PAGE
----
A Roll of Rollei ATP 32

Rollei ATP11

Rollei ATP (Advanced Technical Pan) 1.1 is advertised as an extremely high-resolution black and white fine grain film. This film is characterized by fine grain, high sharpness and variable contrast. It has a nominal sensitivity of ISO 32/16°.

The roll was shot with the Leica M6 and mostly a Summicron 28.

It is a  (super) panchromatic film, ie have a sensibility to all the visible wavelength as opposed to orthochromatic which have a specific sensibility to red.

This is the second roll I shot in 35mm and as you can see from the label is has passed the expiration date by 2 years, but was kept in the fridge. As usual my rolls go to the shop (Ruby photo in Singapore) and do not get any special processing.

Back from the shop it is evident the roll is underexposed, blame the 2 years expiry or the failing batteries on the M6? I cannot say. But all in all a bit under.

The first 3 pictures were taken in the afternoon, on a rather sunny day, in Mac Ritchie reservoir in central Singapore. I really like the metallic rendering of these pictures, particularly the second one. The first one has something special in the richness of the grey tones which is very pleasing.

The picture above is very different, under midday sun a family scene a the skate park. Hard sun, not ideal conditions, but the contrast is not as harsh as with the Rollei 25 RPX. Very pleasing.

Same goes for the above; hard light, wide range of grey.

Above the heritage buildings on Petain Court. And below the Summicron wide open on an overcast day. Very nice definition.

Finally the last picture below, and the revelation of why I liked this roll very much : these negative scans (with the now outdated Epson v500) have a rendering close to a wet print. I think it is done to the total range but also something special in the depth of the blacks.

I checked the results of the first roll that I shot 3 years ago with the defunct NikonF4s. The pictures are showing the same smoothness, high resolution and deep darks, and a bit undeexposed. So, with the Rollei Retro 80s this is a very good choice of film for a change. I will order some Medium format rolls to check with the hassie.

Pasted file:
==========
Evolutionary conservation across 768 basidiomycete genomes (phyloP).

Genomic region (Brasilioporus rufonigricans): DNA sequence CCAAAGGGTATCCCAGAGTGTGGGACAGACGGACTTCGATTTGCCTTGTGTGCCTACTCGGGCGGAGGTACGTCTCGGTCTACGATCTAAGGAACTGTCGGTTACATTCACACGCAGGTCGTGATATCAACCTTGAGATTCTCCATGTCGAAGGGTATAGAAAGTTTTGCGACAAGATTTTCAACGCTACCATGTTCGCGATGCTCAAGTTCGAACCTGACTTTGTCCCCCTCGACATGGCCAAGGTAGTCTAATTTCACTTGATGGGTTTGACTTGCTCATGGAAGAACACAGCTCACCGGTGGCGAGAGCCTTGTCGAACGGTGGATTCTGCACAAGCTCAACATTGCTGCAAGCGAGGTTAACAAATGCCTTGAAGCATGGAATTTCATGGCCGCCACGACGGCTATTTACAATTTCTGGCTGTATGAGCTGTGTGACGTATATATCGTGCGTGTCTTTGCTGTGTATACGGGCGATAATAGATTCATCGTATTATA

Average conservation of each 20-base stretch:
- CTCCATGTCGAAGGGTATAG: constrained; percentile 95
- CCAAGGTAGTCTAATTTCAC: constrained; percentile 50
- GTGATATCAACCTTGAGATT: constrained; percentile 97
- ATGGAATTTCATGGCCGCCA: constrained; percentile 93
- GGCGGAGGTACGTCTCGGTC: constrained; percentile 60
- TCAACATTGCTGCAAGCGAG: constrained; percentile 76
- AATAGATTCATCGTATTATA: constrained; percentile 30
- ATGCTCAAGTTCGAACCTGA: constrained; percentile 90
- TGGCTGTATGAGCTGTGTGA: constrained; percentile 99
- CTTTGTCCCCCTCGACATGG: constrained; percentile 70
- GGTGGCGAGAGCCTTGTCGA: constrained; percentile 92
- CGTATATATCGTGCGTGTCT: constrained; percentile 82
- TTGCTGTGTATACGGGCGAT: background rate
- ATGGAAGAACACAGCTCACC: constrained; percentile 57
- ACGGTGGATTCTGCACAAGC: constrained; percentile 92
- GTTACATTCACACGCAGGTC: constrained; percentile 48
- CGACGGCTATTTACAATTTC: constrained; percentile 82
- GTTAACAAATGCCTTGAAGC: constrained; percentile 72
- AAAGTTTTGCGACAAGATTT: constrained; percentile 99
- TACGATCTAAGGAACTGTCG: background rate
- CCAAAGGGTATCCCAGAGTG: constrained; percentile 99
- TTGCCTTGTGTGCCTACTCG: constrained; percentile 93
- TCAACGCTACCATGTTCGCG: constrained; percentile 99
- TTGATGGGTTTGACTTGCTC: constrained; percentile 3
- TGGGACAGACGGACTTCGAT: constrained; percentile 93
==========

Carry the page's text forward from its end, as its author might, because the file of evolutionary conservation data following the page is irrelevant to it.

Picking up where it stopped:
Finally, what can you shoot at 32 ISO? On a sunny day with a F2 lens ? Anything. But when the sun goes out you better have another body at hand. So it can be quite frustrating at times.

Oh and where to get some? No idea where you can buy some in Singapore. In France I order mine from http://www.mx2boutique.com/ , there is also https://www.macodirect.de/en/ in Germany.

A Roll of Rollei ATP 32

The Agfa Isolette goes to the end of the world

Moais quarry at Rano Raraku

A once in a lifetime trip, done for the second time : April – May we went on a family trip from Singapore, to Auckland, to Tahiti, to Easter Island and back. In total more than 30 thousand kilometers or travel. And on top of packing both swimsuit and polar jumpers (Auckland and Easter Island are on the cold side compare to our usual 30 degrees), the eternal question. What camera do I take.

Moais quarry at Rano Raraku

Of course the Nikon D700 is part of the trip, with the perfect travel combo: 50mmF1.8, 17-35F2.88 amd 80-200F2.8, a few filters, several cards in my new Pelican Case CF card holder, a spare battery, charger, flashgun, and Tripod (barely used). For film I immediately settled for the waterproof Heineken Camera loaded with Tri-x for fun and beach and then I pondered what serious film camera I should bring.